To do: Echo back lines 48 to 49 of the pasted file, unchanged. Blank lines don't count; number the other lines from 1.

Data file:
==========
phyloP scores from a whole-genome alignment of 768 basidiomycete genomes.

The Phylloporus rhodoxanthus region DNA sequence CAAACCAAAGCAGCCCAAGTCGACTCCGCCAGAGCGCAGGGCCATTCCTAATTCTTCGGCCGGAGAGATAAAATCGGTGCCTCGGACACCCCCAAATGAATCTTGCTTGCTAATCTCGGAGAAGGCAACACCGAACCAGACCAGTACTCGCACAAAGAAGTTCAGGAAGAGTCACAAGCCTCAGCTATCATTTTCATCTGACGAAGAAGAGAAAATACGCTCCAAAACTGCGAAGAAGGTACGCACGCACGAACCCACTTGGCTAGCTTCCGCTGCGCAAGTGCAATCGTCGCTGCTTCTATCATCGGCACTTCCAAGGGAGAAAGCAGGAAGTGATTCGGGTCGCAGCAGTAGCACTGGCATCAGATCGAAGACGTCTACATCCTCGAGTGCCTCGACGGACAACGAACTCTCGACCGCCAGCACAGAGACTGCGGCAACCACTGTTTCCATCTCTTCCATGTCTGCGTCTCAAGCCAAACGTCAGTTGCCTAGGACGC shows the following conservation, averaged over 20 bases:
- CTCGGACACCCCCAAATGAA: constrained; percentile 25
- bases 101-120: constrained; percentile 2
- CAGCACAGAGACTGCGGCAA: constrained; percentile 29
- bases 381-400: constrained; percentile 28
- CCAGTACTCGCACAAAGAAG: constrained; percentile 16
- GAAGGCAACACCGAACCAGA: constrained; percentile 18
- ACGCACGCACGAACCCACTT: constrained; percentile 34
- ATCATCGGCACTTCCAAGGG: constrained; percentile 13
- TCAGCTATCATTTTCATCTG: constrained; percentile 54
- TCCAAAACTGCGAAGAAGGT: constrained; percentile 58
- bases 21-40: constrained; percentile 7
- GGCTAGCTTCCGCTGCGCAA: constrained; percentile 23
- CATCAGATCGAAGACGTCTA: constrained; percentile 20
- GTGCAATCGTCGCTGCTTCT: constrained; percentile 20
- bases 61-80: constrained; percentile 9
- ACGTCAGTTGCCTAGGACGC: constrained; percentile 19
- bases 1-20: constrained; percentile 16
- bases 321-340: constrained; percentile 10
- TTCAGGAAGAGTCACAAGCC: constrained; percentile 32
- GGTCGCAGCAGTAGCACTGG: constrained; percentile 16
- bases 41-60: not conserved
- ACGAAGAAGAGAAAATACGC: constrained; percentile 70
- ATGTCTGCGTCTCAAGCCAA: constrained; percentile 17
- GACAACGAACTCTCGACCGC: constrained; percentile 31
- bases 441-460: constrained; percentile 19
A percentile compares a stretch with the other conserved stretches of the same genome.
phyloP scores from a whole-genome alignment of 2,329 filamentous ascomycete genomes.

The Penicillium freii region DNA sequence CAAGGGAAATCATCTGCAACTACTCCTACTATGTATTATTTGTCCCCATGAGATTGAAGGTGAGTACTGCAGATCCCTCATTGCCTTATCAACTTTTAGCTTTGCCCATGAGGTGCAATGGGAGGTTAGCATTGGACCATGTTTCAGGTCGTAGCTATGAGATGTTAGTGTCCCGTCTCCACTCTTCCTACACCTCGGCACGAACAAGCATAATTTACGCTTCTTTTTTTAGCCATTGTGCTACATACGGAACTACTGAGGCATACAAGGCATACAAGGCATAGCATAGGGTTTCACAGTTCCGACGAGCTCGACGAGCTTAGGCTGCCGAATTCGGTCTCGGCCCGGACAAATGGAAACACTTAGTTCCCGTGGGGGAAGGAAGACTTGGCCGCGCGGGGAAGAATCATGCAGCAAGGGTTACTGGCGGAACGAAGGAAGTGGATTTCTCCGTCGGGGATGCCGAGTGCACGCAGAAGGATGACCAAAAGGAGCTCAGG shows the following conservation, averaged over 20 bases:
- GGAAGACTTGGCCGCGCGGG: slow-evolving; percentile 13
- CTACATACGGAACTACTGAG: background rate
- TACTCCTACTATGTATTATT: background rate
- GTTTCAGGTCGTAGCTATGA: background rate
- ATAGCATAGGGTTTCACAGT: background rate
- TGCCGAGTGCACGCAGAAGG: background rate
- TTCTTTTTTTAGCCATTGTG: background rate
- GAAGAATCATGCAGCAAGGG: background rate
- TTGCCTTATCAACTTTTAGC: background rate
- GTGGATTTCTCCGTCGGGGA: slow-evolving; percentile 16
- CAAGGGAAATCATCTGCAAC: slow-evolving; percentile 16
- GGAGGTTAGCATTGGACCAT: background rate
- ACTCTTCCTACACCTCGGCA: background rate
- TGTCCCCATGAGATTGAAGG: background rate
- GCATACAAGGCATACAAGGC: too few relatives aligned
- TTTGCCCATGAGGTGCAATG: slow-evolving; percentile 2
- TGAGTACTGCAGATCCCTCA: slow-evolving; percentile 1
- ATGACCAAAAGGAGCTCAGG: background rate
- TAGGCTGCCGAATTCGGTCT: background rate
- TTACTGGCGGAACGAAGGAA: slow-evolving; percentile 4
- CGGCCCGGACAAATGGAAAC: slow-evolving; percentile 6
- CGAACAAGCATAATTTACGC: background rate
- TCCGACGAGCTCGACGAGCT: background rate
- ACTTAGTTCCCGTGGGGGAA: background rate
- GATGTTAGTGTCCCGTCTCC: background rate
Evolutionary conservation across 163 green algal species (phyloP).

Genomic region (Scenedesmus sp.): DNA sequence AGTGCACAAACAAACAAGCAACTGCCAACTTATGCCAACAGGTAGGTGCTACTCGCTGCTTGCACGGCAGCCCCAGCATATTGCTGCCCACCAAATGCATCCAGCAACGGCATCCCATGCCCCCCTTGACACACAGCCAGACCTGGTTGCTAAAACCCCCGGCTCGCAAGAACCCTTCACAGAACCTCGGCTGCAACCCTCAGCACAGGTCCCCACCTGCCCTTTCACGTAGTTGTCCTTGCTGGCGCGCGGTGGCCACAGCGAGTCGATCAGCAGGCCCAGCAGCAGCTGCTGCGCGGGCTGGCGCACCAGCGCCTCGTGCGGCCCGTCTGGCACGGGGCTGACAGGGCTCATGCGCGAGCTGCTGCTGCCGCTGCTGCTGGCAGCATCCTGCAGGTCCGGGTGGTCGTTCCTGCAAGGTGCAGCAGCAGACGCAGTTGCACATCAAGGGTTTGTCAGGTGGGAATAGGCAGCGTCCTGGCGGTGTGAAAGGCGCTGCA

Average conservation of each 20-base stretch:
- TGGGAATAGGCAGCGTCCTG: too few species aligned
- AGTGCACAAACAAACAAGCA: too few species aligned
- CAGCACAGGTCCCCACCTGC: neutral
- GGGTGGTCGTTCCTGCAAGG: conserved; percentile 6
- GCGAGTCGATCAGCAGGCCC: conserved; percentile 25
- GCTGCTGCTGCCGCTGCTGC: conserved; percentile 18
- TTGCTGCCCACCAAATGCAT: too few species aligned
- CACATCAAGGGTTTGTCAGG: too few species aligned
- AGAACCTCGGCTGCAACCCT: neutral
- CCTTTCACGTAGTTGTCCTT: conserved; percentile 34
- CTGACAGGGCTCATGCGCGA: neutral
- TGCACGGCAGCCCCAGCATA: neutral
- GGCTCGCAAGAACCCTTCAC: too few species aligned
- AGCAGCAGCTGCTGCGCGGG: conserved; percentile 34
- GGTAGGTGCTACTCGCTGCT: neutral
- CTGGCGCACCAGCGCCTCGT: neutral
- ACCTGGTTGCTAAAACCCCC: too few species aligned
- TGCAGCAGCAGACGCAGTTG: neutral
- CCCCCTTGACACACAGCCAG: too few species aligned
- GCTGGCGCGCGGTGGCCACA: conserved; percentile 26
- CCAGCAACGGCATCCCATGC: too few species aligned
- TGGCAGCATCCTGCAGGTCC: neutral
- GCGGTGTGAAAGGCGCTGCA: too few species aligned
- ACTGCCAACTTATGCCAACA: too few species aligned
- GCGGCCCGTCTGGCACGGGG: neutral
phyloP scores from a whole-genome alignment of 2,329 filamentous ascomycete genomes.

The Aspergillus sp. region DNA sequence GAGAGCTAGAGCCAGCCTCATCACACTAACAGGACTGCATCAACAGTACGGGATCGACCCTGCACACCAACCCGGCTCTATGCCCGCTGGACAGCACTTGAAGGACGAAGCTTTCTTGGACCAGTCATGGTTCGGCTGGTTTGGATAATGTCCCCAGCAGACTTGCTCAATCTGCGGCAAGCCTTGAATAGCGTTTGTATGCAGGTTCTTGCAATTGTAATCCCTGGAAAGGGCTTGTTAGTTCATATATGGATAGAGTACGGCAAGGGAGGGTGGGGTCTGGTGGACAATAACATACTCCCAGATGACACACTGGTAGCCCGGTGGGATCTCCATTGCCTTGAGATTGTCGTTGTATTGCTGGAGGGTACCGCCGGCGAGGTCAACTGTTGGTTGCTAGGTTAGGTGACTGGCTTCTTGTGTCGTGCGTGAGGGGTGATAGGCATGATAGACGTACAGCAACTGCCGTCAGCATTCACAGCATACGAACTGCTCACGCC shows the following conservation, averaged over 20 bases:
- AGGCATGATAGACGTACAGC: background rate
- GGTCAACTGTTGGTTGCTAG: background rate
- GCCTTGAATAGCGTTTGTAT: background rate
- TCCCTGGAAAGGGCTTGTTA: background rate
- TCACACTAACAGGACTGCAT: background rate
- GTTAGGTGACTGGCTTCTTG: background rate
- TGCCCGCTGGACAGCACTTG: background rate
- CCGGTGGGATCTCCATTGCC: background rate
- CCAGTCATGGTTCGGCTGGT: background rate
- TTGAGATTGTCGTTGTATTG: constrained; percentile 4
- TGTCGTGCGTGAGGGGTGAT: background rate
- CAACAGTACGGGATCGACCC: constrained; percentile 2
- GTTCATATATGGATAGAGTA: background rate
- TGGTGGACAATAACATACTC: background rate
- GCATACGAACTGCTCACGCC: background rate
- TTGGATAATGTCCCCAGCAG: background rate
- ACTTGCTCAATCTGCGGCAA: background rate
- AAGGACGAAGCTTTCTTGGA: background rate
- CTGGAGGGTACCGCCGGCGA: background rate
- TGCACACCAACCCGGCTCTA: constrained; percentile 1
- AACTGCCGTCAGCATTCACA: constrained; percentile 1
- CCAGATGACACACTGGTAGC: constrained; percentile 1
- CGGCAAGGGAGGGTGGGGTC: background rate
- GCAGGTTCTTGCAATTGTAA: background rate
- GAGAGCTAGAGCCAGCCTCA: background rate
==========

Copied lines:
- ATGACCAAAAGGAGCTCAGG: background rate
- TAGGCTGCCGAATTCGGTCT: background rate